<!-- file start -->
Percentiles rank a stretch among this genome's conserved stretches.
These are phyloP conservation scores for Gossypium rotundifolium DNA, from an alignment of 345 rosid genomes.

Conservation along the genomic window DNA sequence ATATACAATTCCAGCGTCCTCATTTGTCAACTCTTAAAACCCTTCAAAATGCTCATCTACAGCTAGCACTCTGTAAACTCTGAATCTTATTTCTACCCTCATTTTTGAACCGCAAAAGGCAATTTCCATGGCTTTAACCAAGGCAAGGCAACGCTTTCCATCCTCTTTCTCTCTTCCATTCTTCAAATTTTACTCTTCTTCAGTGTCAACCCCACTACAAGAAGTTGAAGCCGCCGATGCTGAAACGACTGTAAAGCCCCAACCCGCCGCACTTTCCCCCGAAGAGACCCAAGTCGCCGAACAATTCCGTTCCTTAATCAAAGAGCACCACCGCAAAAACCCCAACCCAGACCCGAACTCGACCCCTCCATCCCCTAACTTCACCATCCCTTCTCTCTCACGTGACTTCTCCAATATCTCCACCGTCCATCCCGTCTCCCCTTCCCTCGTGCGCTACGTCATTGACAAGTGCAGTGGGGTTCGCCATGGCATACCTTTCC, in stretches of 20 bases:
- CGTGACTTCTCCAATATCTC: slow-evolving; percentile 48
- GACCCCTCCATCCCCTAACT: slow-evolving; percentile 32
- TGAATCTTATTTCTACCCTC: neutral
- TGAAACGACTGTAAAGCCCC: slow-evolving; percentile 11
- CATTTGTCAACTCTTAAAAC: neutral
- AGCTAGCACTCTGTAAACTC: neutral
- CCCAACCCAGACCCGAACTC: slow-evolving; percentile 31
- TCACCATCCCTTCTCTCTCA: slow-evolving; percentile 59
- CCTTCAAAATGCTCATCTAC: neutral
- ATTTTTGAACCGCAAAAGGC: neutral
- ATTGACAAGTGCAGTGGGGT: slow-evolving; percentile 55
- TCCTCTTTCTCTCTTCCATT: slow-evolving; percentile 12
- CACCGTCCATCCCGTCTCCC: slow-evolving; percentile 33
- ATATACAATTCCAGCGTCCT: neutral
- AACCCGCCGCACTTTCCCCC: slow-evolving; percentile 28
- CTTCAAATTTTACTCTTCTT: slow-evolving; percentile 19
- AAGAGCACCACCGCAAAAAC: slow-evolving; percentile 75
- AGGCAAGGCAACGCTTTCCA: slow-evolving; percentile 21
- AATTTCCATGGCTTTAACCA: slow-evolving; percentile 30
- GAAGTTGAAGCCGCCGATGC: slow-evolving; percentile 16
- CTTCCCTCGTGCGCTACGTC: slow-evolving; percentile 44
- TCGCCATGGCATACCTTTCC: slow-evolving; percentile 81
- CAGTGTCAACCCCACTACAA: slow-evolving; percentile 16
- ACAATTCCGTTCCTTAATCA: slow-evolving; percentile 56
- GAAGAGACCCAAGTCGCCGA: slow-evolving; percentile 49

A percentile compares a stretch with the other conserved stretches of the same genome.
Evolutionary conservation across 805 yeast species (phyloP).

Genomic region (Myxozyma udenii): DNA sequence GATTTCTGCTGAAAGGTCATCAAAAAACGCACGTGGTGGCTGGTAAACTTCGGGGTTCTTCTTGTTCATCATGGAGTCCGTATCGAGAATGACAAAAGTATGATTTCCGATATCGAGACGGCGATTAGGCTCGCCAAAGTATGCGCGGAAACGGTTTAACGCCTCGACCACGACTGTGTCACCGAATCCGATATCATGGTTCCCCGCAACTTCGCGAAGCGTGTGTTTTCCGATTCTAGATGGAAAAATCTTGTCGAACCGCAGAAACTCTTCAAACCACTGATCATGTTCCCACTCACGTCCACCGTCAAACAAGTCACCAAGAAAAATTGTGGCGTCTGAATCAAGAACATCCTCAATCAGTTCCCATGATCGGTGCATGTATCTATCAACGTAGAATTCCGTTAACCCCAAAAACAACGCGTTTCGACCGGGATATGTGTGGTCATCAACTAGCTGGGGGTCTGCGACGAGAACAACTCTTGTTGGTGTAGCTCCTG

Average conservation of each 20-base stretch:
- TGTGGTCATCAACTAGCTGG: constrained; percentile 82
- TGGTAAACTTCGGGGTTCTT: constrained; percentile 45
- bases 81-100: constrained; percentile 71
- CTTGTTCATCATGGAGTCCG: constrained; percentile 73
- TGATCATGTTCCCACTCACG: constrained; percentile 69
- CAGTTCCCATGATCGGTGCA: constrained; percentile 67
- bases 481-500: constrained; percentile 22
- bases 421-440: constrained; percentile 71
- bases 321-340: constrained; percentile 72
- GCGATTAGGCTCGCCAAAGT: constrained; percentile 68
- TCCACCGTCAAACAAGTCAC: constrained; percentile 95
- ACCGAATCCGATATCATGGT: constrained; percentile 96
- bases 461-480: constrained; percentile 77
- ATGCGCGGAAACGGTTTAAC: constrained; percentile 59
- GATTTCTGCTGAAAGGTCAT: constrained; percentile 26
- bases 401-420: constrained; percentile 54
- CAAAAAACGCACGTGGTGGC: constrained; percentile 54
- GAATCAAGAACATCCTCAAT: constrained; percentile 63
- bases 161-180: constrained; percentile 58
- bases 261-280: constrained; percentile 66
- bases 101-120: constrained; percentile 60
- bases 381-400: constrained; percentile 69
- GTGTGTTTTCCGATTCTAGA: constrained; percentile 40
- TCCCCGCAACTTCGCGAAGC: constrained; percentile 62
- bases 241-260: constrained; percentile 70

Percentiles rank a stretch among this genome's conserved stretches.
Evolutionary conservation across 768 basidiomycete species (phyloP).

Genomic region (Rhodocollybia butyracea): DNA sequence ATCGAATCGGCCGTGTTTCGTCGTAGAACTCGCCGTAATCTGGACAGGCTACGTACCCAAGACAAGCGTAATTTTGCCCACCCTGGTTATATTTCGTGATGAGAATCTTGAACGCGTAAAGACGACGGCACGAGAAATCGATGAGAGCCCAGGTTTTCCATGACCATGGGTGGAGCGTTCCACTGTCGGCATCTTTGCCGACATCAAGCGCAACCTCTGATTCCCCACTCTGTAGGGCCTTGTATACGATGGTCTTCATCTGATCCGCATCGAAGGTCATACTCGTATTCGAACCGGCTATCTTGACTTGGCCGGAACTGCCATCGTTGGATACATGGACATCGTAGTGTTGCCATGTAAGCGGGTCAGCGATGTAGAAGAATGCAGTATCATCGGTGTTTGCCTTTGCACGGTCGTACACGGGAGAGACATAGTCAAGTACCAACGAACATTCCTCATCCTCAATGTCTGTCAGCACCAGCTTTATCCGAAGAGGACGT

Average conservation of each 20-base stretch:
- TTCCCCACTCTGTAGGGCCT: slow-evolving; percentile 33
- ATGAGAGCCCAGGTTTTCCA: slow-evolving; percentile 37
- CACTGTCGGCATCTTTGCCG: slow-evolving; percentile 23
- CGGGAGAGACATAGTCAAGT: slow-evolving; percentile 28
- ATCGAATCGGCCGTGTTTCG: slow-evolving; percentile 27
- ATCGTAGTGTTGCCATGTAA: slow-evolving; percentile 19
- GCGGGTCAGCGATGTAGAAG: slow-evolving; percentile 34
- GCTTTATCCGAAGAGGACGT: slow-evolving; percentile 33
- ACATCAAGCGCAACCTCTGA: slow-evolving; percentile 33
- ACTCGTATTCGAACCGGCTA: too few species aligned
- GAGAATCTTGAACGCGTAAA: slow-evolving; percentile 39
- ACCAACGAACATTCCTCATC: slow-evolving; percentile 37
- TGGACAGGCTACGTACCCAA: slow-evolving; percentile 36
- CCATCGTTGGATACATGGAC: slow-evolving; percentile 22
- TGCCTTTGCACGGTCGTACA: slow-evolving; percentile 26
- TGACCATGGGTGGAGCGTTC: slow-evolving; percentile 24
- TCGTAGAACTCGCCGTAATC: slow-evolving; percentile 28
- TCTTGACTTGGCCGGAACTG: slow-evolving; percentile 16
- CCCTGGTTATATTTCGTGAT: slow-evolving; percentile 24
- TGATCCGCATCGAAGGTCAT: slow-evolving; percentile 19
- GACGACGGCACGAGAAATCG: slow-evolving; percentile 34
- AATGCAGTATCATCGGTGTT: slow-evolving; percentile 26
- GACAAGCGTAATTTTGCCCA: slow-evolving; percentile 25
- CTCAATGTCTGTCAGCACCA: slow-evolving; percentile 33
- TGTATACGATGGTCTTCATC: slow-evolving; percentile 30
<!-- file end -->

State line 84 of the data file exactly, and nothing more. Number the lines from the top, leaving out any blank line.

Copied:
- GACAAGCGTAATTTTGCCCA: slow-evolving; percentile 25